Dr. Barr says that humans are social animals and need each other.
“Deep down, we know that we’re better off when we have people close to us,” said Dr. Barr. “It gives us a sense of safety. For someone who has developed PTSD and does not feel safe, to suddenly be abandoned by family and friends or who aren’t trying to understand, would absolutely make it worse.”
Researchers thought that if they had people who just experienced a trauma to sit down and tell them in detail what they experienced, that it would help them debrief and get over it, according to Dr. Barr. However, what they found is that it increased the likelihood of developing PTSD, and essentially people need room to decompress on their own, because some people can work through it by themselves.
Researchers are studying risk and resilience factors, along with genetic and neurobiology, taking more of a biological approach.
“With any disorder, there are different theoretical explanations,” said Miller, “and that’s kind of taking more of a biomedical explanation that people who have genotye A are more likely to develop PTSD than people with genotype B.”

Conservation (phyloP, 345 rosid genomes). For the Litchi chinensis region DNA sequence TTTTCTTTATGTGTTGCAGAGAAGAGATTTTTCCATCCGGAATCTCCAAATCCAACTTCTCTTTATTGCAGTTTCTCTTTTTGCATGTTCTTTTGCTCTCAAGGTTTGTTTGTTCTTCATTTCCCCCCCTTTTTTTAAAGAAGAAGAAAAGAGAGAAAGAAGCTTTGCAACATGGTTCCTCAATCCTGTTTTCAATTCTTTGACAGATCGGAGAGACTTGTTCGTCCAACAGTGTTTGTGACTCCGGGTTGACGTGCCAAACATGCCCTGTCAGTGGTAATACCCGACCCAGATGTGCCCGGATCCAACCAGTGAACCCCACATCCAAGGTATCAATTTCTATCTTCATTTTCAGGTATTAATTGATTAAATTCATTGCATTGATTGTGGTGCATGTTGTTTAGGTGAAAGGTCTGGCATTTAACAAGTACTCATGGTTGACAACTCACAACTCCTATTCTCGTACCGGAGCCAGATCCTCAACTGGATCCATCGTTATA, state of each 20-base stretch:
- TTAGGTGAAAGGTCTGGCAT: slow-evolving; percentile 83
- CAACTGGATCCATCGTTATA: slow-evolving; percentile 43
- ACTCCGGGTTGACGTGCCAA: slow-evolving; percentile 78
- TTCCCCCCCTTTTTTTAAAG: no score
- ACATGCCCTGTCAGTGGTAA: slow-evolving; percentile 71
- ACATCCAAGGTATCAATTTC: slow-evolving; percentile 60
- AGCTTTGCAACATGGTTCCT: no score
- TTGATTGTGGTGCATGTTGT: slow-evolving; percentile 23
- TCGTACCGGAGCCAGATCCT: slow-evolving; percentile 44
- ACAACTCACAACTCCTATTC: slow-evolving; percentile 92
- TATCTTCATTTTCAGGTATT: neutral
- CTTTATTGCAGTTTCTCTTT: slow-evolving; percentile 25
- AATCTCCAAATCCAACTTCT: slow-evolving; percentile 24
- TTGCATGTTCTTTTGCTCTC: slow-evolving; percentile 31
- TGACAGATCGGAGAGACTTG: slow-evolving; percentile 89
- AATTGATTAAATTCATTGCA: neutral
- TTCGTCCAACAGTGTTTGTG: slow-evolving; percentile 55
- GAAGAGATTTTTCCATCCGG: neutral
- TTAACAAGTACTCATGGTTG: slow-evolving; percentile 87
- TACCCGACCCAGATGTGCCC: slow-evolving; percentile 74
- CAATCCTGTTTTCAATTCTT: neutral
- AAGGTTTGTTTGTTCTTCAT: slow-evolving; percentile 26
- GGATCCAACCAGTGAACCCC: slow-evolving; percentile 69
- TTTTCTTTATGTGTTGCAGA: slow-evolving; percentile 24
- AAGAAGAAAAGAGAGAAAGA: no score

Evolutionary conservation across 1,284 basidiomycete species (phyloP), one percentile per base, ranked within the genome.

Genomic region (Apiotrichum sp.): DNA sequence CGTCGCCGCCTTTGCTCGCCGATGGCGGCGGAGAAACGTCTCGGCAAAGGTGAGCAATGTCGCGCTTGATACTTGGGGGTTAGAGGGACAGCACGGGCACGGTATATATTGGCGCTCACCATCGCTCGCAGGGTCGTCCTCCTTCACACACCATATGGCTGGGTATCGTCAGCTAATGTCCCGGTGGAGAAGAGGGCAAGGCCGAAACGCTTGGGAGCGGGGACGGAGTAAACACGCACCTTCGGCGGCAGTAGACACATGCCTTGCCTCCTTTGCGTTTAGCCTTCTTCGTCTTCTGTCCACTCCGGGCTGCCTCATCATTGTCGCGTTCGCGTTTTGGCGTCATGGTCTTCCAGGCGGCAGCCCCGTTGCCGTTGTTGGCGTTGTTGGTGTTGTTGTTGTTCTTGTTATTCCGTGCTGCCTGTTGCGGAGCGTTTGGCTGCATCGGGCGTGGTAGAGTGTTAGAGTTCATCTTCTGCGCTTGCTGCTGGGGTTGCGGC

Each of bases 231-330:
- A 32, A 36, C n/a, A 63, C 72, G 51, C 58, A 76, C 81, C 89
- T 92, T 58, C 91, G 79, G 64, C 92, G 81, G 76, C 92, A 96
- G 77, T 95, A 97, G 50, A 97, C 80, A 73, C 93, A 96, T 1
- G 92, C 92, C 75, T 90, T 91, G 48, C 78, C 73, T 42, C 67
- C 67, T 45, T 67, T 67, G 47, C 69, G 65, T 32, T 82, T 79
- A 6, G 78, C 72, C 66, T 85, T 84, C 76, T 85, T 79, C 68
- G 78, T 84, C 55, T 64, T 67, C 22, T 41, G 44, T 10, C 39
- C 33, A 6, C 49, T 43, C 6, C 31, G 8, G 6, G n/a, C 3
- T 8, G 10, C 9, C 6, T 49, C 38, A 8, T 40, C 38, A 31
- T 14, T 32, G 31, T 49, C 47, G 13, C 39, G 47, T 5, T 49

“Structurally speaking,” she added, “there are some findings that suggest that folks with PTSD show structural differences in memory, in emotional centers of their brain… the limbic system specifically.”
Miller explained that the Limbic system is the part of the brain that is involved in human behavioral and emotional responses, especially negative and fear.
The Limbic system is just above the brainstem and underneath the cerebral cortex.
“If you were to find your temples,” Miller said, “picture your fingers all the way into the center. That’s where those structures exist, one in each hemisphere.”
Within the Limbic system, there are two major structures, the Hippocampus and the amygdala. According to Queensland Brain Institute, the amygdala has a big role in emotional responses. The amygdala also plays a key role in forming memories, specifically memories related to fear.
“If it’s altered and does things differently, than I’m going to do things differently,” Miller explained. “Those differences were always there, and that’s why this person’s more likely to develop PTSD, or that trauma created these changes, and that’s why they responded to the world differently now Post-Trauma.”
The most studied medicines for treating PTSD are antidepressants, according to NIMH, because it can help control PTSD symptoms such as worry, anger, and feeling numb.
Beta blockers can be used if the doctor feels it is right for the patient, Dr. Barr said.